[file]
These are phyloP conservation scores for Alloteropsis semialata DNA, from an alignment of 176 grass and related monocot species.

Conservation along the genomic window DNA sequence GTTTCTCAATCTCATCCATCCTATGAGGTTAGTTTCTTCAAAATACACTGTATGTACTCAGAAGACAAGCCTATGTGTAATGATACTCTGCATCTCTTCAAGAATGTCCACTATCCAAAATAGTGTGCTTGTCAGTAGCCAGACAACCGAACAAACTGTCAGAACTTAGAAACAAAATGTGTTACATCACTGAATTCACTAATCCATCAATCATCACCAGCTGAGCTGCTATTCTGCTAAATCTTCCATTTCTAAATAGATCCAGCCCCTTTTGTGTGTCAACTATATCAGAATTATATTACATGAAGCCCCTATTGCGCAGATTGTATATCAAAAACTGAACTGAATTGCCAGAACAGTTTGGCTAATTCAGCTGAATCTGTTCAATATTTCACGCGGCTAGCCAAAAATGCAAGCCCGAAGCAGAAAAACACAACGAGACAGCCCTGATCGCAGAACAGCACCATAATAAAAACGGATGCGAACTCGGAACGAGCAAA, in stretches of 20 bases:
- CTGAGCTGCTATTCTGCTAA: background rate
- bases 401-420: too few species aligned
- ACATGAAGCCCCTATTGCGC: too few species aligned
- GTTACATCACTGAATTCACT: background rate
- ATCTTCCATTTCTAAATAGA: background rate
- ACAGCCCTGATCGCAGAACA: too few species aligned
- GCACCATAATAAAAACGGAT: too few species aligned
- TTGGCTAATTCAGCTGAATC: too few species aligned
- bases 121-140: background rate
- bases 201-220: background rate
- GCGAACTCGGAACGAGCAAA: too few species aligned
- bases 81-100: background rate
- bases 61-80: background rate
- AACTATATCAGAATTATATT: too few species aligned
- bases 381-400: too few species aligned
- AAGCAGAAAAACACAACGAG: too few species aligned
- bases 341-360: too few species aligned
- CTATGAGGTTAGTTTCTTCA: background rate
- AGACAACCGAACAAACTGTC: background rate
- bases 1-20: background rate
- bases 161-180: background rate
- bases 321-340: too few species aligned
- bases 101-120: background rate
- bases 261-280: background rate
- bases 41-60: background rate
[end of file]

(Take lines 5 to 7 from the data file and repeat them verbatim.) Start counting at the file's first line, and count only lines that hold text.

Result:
- ACATGAAGCCCCTATTGCGC: too few species aligned
- GTTACATCACTGAATTCACT: background rate
- ATCTTCCATTTCTAAATAGA: background rate